So I wonder, when people talk about the health care system, what are they actually referring to?

Filed 7/28/09

And Now…


As Monty Python used to say, “and now for something completely different.” A gag cartoon. Which hopefully doesn’t make you gag, though that pun might.

Filed 7/2/09

Orange You Glad You’re Not Purple?


Colors are commonly associated with attitudes and emotions. Yellow is cowardly, blue is sad, red is angry, green is envious. Depressed or sad is also black, as in a black mood. Which means black is blue. Though black and blue together means sore as in taking a beating. Taking a beating in the stock market puts you in the red, which might make you blue, too.

What about the other two colors that complete the color wheel, orange and purple? Why do they get left out? What are you when you’re orange? Would it mean anything to you if someone said they were feeling pur­ple? If these hues were beings would orange and purple be green with envy? Color me dubious about that, even though I can’t imagine what color dubious would be.

Filed 5/27/09

Motoring Mirth


Here’s a bit of strange news: Motorist stopped by police for laughing

Is there a problem, officer?
I pulled you over because you were laughing.
Are you joking?
Are you laughing?
Not any more.

You’ve likely seen folks do all sorts of things while driving, making phone calls, eating, drinking, putting on make-up, shaving, reading a map. Wonder if that map shows the spot where they go off the road and hit a tree.

No doubt we could do without these distractions while piloting a one ton vehicle careening down the roadway. Still, how far should we go to keep driver’s minding their driving? If we’re going after driver’s for their mood I suggest we go after road rage more than highway humor.

Filed 5/5/09

Holy Boatmobile!


Eight Ways for Detroit Auto Makers to Bail Themselves Out

  1. Cut labor costs by selling cars as do-it-yourself kits.
  2. Rename companies in successful sounding Japanese style to General Moto, Fomocohama, and Karisera.
  3. Resurrect glory days when Detroit was king – FINS!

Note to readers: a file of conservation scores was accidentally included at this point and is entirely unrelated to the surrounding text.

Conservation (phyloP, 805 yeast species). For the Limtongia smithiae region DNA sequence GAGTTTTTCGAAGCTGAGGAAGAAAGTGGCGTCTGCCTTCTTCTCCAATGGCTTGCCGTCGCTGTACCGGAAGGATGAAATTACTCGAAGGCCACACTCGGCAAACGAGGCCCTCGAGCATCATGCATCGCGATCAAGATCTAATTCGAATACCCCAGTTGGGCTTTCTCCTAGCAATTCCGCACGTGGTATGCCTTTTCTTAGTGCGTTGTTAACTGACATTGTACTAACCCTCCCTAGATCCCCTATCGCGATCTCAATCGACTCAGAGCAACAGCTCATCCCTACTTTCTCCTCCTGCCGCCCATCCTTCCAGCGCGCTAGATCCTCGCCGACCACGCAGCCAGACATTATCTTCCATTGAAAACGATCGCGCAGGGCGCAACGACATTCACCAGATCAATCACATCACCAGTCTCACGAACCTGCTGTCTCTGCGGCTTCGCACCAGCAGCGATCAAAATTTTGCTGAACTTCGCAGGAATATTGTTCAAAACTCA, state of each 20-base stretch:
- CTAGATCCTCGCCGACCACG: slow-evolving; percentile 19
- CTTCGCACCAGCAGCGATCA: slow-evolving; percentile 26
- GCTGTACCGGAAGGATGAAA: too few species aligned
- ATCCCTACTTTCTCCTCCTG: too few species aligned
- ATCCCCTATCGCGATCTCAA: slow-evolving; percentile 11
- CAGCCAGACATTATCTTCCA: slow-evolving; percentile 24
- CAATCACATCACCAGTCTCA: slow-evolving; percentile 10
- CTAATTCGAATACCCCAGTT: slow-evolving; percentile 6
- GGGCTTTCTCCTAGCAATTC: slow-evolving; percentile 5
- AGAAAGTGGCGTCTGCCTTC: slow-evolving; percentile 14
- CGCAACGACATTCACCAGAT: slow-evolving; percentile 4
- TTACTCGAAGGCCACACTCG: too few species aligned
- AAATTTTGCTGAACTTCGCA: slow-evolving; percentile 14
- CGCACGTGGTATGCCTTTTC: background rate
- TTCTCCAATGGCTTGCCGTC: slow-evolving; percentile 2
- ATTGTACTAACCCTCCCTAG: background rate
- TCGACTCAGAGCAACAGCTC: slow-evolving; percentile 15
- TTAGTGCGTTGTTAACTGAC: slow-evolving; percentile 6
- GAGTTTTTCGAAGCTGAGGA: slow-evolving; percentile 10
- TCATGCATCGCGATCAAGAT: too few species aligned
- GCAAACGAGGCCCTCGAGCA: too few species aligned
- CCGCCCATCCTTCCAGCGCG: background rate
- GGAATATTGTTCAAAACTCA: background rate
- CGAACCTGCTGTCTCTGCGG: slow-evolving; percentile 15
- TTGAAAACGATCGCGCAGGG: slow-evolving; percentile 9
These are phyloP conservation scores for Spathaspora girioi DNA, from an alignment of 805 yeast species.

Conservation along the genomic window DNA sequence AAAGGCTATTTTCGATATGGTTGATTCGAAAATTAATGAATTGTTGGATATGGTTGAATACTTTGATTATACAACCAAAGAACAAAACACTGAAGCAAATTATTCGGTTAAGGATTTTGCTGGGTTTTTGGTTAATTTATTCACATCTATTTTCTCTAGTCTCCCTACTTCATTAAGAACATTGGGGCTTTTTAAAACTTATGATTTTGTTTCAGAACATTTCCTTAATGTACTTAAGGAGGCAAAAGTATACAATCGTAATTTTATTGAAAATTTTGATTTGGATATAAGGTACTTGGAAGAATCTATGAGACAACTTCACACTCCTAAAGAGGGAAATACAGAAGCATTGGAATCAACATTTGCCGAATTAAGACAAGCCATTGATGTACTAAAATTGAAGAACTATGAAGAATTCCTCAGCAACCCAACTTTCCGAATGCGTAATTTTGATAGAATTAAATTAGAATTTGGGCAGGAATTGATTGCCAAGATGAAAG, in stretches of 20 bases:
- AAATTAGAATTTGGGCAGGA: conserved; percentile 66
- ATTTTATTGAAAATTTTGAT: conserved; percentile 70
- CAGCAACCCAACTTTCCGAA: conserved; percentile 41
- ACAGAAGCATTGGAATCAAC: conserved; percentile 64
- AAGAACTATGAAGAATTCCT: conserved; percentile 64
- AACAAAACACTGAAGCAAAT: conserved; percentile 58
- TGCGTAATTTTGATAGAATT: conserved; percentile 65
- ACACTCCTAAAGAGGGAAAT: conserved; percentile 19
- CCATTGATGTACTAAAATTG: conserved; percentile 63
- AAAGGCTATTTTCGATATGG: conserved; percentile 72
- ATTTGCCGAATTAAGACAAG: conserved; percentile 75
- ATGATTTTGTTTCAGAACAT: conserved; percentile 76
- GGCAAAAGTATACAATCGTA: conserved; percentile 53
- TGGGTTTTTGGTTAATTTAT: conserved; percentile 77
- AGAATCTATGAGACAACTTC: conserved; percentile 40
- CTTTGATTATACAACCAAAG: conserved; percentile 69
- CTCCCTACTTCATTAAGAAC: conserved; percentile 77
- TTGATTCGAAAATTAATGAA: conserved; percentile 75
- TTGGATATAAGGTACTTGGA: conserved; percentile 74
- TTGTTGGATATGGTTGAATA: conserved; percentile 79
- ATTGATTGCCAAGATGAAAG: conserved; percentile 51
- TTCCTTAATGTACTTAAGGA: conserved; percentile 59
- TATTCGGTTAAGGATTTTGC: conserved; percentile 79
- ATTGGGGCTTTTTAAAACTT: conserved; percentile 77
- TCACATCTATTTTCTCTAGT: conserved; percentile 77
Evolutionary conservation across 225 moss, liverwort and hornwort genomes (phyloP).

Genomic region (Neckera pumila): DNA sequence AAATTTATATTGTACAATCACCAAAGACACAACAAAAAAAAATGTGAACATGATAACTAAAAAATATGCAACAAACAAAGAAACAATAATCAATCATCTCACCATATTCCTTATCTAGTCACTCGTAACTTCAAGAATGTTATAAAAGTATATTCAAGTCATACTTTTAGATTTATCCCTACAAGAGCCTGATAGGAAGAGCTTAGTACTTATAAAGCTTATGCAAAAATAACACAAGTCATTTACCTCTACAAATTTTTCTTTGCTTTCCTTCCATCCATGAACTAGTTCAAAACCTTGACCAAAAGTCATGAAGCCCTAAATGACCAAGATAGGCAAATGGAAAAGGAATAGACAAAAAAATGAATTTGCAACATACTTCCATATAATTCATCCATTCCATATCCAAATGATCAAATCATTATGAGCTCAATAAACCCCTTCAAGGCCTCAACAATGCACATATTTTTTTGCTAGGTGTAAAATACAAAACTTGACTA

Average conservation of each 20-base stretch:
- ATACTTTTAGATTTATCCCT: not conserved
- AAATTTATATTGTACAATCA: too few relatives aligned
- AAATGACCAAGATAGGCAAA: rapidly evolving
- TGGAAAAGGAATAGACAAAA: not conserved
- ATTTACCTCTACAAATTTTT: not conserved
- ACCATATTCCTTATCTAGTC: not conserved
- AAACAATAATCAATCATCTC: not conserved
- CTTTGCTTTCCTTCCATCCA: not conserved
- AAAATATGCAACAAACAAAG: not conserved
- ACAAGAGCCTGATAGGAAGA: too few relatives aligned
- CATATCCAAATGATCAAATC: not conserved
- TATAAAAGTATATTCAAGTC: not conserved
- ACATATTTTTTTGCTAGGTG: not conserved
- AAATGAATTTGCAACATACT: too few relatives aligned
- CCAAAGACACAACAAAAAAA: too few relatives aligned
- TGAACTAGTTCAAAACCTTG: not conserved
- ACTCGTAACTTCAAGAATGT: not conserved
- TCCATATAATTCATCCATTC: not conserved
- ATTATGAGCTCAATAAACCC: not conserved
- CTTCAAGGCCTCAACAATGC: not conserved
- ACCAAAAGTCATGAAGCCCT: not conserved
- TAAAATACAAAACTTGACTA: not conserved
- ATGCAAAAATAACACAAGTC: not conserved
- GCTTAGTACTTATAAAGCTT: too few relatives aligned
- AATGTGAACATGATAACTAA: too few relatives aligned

4. Outcompete everyone on price by building used cars.
  5. Hire infomercial king Billy Mays. He can sell anything. Act now!
  6. Multi-level marketing. Forget about selling cars, sell dealerships.
  7. Sell out to China and let them worry about it.
  8. Hire charismatic economic wizard Bernie Madoff and… wait. Never mind.

Filed 4/8/09

Spring has sprung…


…the lark is on the wing, the snail is on the thorn and two birds are on hand in the bush. Soon April showers may bring flowers and possibly the IRS. In which case you might be taking a bath instead of a shower.

As far as I’m concerned warmer weather can’t get here too soon. Per­haps that’s because I live in Michigan, the “Winter Water Wonderland.” Or so the old license plates proclaimed. Seems advertising the winteriness of the place has gone out of fashion as the motto changed to “The Great Lake State.” Then to simply “Great Lakes.” I suppose just “Lakes” will be the final slogan.

Or maybe they’ll eventually reduce it to “Great.” Though that could be taken sarcastically. “Michigan? Yeah, great.” Still, we do border on Lake Superior which is a Great Lake. A lake both great and superior. Does the hyperbole never end? Though in this case great just means big and superior refers to farther up or above. The same way they use superior and inferior in anatomy. That makes Lake Superior big and farther upstream or more northernerish.

At least that’s the story I’m going with.

Filed 3/22/09

How to Sound Funny on Film


Burping, farting, sneezing and snoring are just plain funny to people of every stripe the world over. What can we take away from that? I suppose, if some body function makes a noise, funny. If it doesn’t, not so funny. Basically, sound effects are funny.

The Three Stooges applied this principle with a vengence. I mean, without those goofy sound effects they’re just a trio of morons abusing each other. If a hammer blow to the head made a thudding, skull-crushing sound it’d be disturbing. But a ham­mered noggin that clangs like a bell is a laugh riot. A poke in the eye isn’t funny unless it goes “plint.”

In the panel cartoon world, Don Martin was the king of the sound effect. Which he had to spell out even though most sounds can’t really be spelled out. Just try spelling out the sound of a brass band falling down a flight of stairs. Don Martin could do it.

One imagines sound effects were why jesters had bells on their hats. Nodding made them jingle as if their brains were little peas in their skulls. Maybe.

Filed 3/10/09

In the Beginning Was the List


They say one of the best ways to get links to a blog or website is by posting lists. Why are lists so popular? Let’s see…

Top Ten Reasons We Like Lists

  1. Easy reading
  2. Easy counting
  3. Don’t challenge our attention span
  4. Don’t require writing in complete sentences
  5. Require no explaining*
  6. We like ranking things one to ten
  7. We like arguing about rankings one to ten
  8. To know what to get at the grocery store
  9. Can seem funny when they aren’t
  10. Two words, David Letterman

* Sometimes lists do require explaining, for which we have asterisks.

11. We like adding our own entries to them

If you like lists a lot, List Universe has lots of lists, lists of lists including: Top 12 Things you Need to be a Mad Scientist and Top 10 Worst Logos

If you like funny, if foul-mouthed, lists try CRACKED who’ve got the likes of: 15 overlooked deaths of 2008 and Five Homeless Guys Who Accomplished Amazing Things

Wouldn’t you know it would eventually come to this? Top 10 Top 10 Lists of 2008

Filed 1/9/09